How to Keep a Remote Team Enthusiastic and Motivated

Companies are increasingly hiring remote talent. While there are plenty of benefits associated with having a remote workforce (i.e. increased productivity, loyalty, and satisfaction), there are some challenges to managing remote workers, among the principal ones, keeping them engaged and nurturing a sense of corporate belonging.

It’s a difficult task, particularly if your organization hires remote talent from different time zones and cultures. Below are 10 effective strategies companies can implement to keep their remote team enthusiastic, motivated, and engaged.


  1. Schedule regular video calls

Though at first it might feel weird, having a policy where all meetings require video can go a long way in helping remote team members connect and bond with one another. Body language greatly influences how people react to what we say; in work environments, our body language can not only help us bond and connect with one another, but it can also help prevent miscommunication and potential disagreements. Even if it’s through video, body language says a lot. Not only is turning on video important, but leaders must also schedule regular meetings with remote teams. These meetings can serve not only as a way to check up on people’s projects and tasks, but it can also serve as an opportunity to motivate employees and get to know them a bit better.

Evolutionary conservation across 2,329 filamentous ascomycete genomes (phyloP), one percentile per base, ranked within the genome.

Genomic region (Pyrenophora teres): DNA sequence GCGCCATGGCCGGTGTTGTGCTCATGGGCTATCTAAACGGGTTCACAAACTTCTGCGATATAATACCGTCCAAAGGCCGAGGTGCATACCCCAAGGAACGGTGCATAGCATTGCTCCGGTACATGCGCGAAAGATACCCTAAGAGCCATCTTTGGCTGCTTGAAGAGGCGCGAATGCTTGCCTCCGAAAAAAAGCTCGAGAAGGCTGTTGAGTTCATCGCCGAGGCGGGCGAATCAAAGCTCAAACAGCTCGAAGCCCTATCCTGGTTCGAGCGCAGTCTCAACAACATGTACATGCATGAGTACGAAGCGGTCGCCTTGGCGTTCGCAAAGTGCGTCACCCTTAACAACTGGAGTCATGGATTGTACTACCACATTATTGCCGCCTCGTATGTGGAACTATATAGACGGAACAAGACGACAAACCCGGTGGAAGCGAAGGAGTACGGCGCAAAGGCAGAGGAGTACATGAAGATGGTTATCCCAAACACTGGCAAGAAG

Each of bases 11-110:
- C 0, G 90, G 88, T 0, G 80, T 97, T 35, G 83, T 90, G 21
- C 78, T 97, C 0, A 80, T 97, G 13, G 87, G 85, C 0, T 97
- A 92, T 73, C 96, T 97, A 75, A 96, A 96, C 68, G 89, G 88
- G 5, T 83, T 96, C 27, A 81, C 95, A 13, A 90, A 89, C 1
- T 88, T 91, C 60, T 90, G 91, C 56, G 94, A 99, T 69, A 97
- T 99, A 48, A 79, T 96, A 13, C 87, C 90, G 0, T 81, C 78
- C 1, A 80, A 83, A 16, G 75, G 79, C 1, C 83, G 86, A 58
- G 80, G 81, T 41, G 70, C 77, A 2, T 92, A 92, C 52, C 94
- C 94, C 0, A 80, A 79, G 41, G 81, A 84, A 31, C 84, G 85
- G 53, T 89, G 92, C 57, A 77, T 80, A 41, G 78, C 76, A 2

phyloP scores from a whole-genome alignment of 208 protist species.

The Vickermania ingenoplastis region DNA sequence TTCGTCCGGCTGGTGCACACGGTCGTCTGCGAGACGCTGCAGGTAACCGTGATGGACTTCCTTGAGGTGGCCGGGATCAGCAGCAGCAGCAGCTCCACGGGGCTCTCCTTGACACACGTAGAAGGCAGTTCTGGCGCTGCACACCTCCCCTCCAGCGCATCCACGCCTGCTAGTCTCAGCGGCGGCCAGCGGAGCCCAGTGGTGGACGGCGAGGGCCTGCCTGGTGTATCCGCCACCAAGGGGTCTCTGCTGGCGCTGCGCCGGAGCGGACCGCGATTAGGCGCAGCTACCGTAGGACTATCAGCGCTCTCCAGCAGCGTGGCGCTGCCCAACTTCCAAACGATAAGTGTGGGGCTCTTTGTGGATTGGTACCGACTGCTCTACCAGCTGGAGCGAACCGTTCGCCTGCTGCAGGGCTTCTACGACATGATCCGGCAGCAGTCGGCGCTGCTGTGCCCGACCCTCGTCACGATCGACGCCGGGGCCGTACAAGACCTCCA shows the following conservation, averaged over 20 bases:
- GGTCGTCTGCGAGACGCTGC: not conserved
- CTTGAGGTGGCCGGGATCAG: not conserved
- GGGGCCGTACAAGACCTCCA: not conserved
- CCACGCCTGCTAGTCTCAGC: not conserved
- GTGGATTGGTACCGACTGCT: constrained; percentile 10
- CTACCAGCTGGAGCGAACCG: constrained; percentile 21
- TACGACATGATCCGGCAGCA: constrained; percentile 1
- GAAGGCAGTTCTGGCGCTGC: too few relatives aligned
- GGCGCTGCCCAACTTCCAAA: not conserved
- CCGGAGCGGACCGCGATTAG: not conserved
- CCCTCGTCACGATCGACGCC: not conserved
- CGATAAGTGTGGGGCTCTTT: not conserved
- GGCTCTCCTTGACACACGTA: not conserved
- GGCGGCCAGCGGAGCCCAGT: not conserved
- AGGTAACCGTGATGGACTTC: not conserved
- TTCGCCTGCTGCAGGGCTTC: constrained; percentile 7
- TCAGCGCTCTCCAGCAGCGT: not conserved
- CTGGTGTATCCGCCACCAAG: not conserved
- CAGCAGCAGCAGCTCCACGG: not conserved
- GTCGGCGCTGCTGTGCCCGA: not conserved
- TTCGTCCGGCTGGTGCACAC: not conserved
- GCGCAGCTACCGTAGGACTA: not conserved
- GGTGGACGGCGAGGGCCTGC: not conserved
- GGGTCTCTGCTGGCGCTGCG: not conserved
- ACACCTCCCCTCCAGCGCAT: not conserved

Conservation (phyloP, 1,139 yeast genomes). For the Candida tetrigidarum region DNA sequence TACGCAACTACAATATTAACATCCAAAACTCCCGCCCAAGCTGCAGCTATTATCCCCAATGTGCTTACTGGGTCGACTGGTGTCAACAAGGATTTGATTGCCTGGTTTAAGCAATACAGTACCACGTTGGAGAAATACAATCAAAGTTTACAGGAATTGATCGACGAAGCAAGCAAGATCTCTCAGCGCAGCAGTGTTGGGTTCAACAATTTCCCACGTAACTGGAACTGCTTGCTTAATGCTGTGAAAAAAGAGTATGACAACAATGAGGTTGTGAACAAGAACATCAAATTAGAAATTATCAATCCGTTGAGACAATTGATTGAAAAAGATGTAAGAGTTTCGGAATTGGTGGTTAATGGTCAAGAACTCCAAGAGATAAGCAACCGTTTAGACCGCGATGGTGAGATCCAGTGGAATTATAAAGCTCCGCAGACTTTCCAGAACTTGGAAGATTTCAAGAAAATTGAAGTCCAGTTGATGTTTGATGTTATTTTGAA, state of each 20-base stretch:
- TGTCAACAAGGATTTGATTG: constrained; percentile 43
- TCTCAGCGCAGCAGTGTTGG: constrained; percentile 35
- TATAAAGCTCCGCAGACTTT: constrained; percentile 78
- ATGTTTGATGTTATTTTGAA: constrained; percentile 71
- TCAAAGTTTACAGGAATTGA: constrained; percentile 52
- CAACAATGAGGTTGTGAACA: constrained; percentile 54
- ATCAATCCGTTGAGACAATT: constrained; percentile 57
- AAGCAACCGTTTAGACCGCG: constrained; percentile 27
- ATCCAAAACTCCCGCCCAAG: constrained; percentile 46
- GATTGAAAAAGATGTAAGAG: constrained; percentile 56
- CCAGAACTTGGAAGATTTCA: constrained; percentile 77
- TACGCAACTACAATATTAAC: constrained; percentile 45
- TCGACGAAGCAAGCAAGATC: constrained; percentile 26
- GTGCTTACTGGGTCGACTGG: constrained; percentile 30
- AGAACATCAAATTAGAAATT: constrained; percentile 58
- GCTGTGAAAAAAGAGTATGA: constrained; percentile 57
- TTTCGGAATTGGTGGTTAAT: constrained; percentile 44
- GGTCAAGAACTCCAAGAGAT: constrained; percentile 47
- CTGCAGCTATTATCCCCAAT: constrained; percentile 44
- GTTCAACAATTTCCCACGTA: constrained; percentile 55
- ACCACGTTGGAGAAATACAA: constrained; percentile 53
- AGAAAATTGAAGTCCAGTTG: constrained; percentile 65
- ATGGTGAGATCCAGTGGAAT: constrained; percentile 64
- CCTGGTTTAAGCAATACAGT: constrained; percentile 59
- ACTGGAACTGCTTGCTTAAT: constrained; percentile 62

Pro tip: hosting team meetings is important, but try to take some time every month — at least — to schedule one-on-one calls with each team member.


  1. Be honest

Your remote team wants to thrive and succeed as much or even more than in-house workers. To help them do their best work, it’s important that you provide them with honest feedback about their work and their attitudes. Try to find a creative way in which you can provide constant feedback to your remote team members; what are they excelling at, what could they do better? Being honest about their performance will help build rapport and keep them engaged and motivated with their work.


  1. Send them some corporate swag

Corporate swag is an easy yet effective way to help employees (in-house or remote) to create a bond with your organization. It doesn’t have to be anything too fancy, a pen, mug, or cap will do. However, it’s always good to get creative with this. Maybe you can send some swag when you first hire them, then send a bigger gift once they hit the 6-month or year mark.

The idea with this is for them to have something tangible that connects them to your company.


  1. Keep open communication channels, at all times

Think beyond email and your weekly meetings. Skype, Slack, Trello, and Whatsapp are all great platforms that can support ongoing communication between team members and managers. Consider having different channels; some that are used for work-related messages and others that are more casual and relaxed, where individuals can share ideas, thoughts, photos, or even memes. Pro tip: make sure that you let remote workers know that it’s OK to not read or check up on messages during off business hours. This is especially important if your team is distributed across several time zones.